Director and producer J.J. Abrams, known for hit movies such as “Star Wars: The Force Awakens” and TV shows including “Alias,” is nearing a massive production deal with WarnerMedia, the parent company of Warner Bros. and HBO.
Abrams is in the advanced stages of negotiations with the AT&T-owned media and entertainment giant, according to people familiar with the matter who were not authorized to comment.
The long-anticipated pact, which is not yet finalized, would end months of speculation in Hollywood over where Abrams would take his production company, Bad Robot, after a long stretch making films for Viacom Inc.’s Paramount Pictures. Bad Robot, which Abrams runs with his wife, Katie McGrath, already makes TV shows with Warner Bros., including “Castle Rock” on Hulu.
Representatives for WarnerMedia and Bad Robot declined to comment.
Details of Abrams’ new arrangement have not been revealed, and it is unclear when it will be announced. But sources have estimated that the multiyear agreement will be worth about $500 million, making it one of the richest deals for a producer. The pact reflects an ongoing arms race in Hollywood as studios try to lock down top-tier directors and showrunners to compete with deep-pocketed tech rivals.
The Hollywood Reporter and Deadline reported earlier Monday that WarnerMedia had won the battle for Bad Robot’s business.
Multiple studios had been courting Abrams in recent months. Comcast Corp.’s NBCUniversal, streaming giant Netflix Inc. and Apple Inc. all met with Bad Robot, said the people who spoke on condition of anonymity because the discussions were private.
But WarnerMedia, led by AT&T executive John Stankey, has long been considered a front-runner. WarnerMedia — which owns Warner Bros., HBO and networks including CNN and Cartoon Network — has a broad range of businesses that could boost Abrams’ franchises, including theme park attractions, toys and video games.
WarnerMedia is solidifying its talent roster as the company prepares to compete with Netflix and Disney in the growing streaming space. The company is also preparing a much-anticipated streaming service that is expected to compete directly with Netflix and Disney’s upcoming Disney+.
The likely Bad Robot deal underscores how film and TV studios are increasingly willing to offer vast sums to creators of hit shows and movies as the competition for talent ramps up between streaming companies such as Netflix and the traditional industry players. Studios are counting on big-name talent to create hit shows and movies that will not only boost traditional box office sales and TV ratings but also draw subscribers to streaming services.
A year ago, Warner Bros. Television extended its deal with “Riverdale” producer Greg Berlanti for six years. “This Is Us” creator Dan Fogelman in May landed a giant deal with 20th Century Fox Television, which is owned by Walt Disney Co. Netflix has wooed big-name producers including Shonda Rhimes, Ryan Murphy and Barack and Michelle Obama. Chris Miller and Phil Lord recently scored a five-year, nine-figure pact to produce shows for Sony Pictures Entertainment.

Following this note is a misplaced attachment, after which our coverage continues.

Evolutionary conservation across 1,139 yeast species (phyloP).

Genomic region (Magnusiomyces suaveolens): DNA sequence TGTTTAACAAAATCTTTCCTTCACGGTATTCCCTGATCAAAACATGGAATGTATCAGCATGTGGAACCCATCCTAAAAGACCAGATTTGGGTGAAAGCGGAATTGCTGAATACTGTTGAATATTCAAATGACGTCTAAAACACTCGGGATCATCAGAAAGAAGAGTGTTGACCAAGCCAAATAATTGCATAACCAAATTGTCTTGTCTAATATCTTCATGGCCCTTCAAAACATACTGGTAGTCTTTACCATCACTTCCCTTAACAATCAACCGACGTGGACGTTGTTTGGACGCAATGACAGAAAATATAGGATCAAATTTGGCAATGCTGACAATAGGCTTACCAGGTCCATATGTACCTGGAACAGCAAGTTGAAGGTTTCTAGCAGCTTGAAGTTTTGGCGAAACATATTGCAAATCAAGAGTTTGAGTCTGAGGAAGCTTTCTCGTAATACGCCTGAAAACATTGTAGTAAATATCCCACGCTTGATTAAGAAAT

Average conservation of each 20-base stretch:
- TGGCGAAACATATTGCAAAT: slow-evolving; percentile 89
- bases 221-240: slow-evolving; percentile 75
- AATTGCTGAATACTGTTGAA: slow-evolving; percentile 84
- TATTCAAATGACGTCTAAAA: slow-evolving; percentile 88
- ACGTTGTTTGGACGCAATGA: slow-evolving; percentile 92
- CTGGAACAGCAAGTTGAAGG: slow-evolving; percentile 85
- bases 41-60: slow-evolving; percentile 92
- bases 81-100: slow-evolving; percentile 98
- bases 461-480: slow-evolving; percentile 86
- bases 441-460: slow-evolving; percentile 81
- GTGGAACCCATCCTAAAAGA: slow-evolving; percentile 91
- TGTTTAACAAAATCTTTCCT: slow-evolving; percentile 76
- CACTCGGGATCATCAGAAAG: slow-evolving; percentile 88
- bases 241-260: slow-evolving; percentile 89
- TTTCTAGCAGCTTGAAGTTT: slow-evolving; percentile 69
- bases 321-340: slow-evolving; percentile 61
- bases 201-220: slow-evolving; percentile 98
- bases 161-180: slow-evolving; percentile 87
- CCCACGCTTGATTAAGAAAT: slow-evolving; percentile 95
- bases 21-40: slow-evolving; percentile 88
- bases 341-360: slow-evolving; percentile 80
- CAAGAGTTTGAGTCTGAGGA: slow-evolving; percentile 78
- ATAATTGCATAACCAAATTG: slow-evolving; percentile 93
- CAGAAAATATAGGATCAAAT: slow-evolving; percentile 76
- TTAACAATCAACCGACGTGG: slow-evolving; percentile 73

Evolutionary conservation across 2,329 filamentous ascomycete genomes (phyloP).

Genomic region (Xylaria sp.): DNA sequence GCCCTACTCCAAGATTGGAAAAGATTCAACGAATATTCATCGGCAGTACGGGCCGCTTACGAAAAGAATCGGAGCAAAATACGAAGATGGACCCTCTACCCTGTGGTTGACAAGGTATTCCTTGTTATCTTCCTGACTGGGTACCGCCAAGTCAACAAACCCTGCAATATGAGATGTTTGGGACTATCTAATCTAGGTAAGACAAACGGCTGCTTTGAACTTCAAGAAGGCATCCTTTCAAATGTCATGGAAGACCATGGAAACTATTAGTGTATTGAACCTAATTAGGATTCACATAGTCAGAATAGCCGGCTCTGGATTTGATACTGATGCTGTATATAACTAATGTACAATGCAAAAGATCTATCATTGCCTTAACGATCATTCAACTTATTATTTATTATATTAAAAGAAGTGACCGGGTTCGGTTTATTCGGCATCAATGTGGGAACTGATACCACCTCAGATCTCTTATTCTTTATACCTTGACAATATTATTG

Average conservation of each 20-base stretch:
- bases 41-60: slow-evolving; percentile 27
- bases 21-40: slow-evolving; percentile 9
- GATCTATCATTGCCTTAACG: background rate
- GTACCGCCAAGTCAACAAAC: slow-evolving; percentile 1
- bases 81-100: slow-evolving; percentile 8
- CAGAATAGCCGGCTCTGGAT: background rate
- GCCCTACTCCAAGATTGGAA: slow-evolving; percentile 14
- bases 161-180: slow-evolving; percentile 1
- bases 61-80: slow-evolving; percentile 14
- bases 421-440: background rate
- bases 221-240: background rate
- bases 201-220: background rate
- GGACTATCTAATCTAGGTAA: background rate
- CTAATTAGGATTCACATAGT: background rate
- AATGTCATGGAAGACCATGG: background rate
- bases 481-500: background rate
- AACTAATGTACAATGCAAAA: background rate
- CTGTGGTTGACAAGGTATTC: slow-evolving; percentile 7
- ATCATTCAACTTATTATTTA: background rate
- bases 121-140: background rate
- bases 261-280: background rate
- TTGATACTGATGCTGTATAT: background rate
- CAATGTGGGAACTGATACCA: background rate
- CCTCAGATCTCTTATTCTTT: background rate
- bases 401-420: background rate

The Bad Robot deal also comes as WarnerMedia is searching for an executive to replace Warner Bros. Chief Executive Kevin Tsujihara, who stepped down in March after revelations that he’d had an inappropriate relationship with an actress. McGrath, who is co-CEO of Bad Robot and a co-founder of Time’s Up, was reportedly among those who raised concerns to management about Tsujihara’s continued leadership of the Burbank studio.
Abrams would be a major asset for WarnerMedia. On the TV side, he’s known for producing such innovative hits as “Lost” and “Alias.” For Warner, he was executive producer of the Stephen King-inspired series “Castle Rock” and the HBO sci-fi series “Westworld.” He and Jordan Peele are working on the HBO series “Lovecraft Country.”
In film, Abrams has a strong track record with high-concept science fiction efforts, including the surprise hit “Cloverfield” and “Super 8,” which owed an enormous debt to the movies of his idol and mentor Steven Spielberg. For Paramount, Abrams also produced “Mission: Impossible — Ghost Protocol,” “Mission: Impossible — Rogue Nation” and “10 Cloverfield Lane.”
However, the Paramount partnership, which began in 2006, was not without its issues. Bad Robot’s most recent Paramount movie “Overlord,” the World War II-set zombie movie released in November, performed dismally at the multiplex. Also, Paramount executives were upset when Abrams went to make the 2015 blockbuster “Star Wars: The Force Awakens” for Disney, which grossed more than $2 billion at the global box office.
Most recently, Abrams has done particularly well with reboots of well-known intellectual property, successfully relaunching the “Star Wars” franchise for Disney in 2015 with “The Force Awakens.” A decade ago, he revived the “Star Trek” franchise for Paramount.
His next movie is Disney’s “Star Wars: The Rise of Skywalker,” which is set to conclude the nine-movie arc that began with 1977’s “Star Wars.” “The Rise of Skywalker” hits theaters in December.